Therapeutic Meals in an Inpatient Setting Are First in the U.S.

Professionals behind the initiative see this move as a game-changer.

Ansel Oliver, Loma Linda University News
Therapeutic Meals in an Inpatient Setting Are First in the U.S.
Therapeutic meal menu item. [Photo: Loma Linda University Health News]

Loma Linda University Health is now serving therapeutic meals to certain inpatients, the first initiative in the nation to use nutrition as a treatment in an inpatient setting, and one that administrators hope will spread throughout the health care profession.

While Loma Linda University Health has long served healthy meals to its inpatients, this is the first initiative that goes a step further to provide meals that are classified as “therapeutic.”

The initiative, therapeutic menu development of Whole-Food, Plant-Based or WFPB dining choices, was launched in September by a team led by April Wilson, chair of Preventive Medicine for Loma Linda University Health. Wilson developed the program over several years with grant support after a rehabilitation doctor seeing stroke patients told Wilson he wished he could call a nutritionist consult the same way he could order other consults for his patients.

“It makes no sense for a doctor to perform a stent for a cardiac patient and then give that patient a burger and fries for their next meal after the procedure,” Wilson said. “We’re trying to take the latest evidence-based findings of nutrition to the next level of implementation, so patients don’t have to come back to a hospital.”

Loma Linda University Health has prioritized nutrition since its foundation, and Wilson said she and other leaders are aiming to build on that legacy by changing the culture of nutrition within health care and sharing research findings with other institutions.

Wilson said nutrition education has been more of a priority in outpatient settings but rarely in inpatient settings apart from study participants living in a residential setting or controlled facility during the research process.

Poor nutrition contributes to high cholesterol, Type 2 diabetes, high blood pressure, and cardiovascular disease, and is a primary contributor for most chronic conditions that necessitate a hospital stay, Wilson said.

“When hospitals serve unhealthy meals, it sends the message to just rely on medication and don’t worry about nutrition. That message is absolutely not true in the vast majority of cases,” Wilson said.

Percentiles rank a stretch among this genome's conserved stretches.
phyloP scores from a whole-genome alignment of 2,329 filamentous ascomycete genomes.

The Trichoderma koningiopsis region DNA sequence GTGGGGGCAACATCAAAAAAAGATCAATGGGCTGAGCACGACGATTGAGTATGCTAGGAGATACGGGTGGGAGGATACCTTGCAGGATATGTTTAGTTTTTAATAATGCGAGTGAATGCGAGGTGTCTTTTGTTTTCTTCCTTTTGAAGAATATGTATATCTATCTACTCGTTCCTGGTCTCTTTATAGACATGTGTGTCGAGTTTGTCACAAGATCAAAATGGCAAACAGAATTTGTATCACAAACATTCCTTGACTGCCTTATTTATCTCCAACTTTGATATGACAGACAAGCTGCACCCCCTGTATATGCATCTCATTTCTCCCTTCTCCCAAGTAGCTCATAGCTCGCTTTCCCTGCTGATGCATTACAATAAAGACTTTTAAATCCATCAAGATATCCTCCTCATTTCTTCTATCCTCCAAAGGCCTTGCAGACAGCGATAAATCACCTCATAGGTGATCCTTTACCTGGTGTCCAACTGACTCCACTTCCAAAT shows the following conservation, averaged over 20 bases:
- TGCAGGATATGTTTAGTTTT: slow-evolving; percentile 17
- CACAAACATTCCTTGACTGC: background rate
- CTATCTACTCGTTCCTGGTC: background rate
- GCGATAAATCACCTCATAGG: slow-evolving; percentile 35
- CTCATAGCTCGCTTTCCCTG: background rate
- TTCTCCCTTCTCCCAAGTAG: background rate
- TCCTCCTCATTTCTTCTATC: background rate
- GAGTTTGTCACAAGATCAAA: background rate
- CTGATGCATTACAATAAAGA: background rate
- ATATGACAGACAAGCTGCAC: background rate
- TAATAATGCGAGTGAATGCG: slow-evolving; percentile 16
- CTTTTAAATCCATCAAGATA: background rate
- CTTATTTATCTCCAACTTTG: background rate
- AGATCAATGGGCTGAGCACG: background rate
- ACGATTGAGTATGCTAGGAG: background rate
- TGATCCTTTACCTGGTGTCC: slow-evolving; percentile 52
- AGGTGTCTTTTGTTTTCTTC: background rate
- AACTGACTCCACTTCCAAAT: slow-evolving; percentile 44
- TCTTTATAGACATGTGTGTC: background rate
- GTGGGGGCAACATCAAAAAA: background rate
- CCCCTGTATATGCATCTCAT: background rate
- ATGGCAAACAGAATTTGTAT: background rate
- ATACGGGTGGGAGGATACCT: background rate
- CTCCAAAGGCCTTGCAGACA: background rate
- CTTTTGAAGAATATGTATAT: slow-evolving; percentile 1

Chronic disease needs to be addressed at the root-cause level, and nutrition is a crucial part of that, Wilson said. Evidence shows that poor nutrition has exceeded tobacco use as the leading underlying cause of death, she said.

Hospital meals must meet regulations for nutrients and regional cultural relevancy. That’s one reason why many hospitals serve foods that are highly processed and contain high amounts of sugar and fat. Those meals are also often more shelf-stable and easier to prepare. Loma Linda throughout its history has offered vegetarian meals while still meeting health code requirements.

The WFPB initiative’s menu items include a tomato and bean chili with cashew crema sauce, accompanied with cornbread; sandwiches with whole-grain, low-processed bread, hummus, cucumbers, and tomatoes; an entrée of roasted sweet potatoes and chickpeas; and breakfast includes oats with chia seeds and farro, and a spinach and tofu scramble.

The Ardmore Institute has donated a total of US$400,000 in grants to help launch this initiative.

Therapeutic meals are now available in the adult Medical Center, one of six hospitals throughout the Loma Linda University Health system. Administrators plan to eventually offer the meals at all inpatient facilities.

The original version of this story was posted on the Loma Linda University Health news site.

Ansel Oliver, Loma Linda University News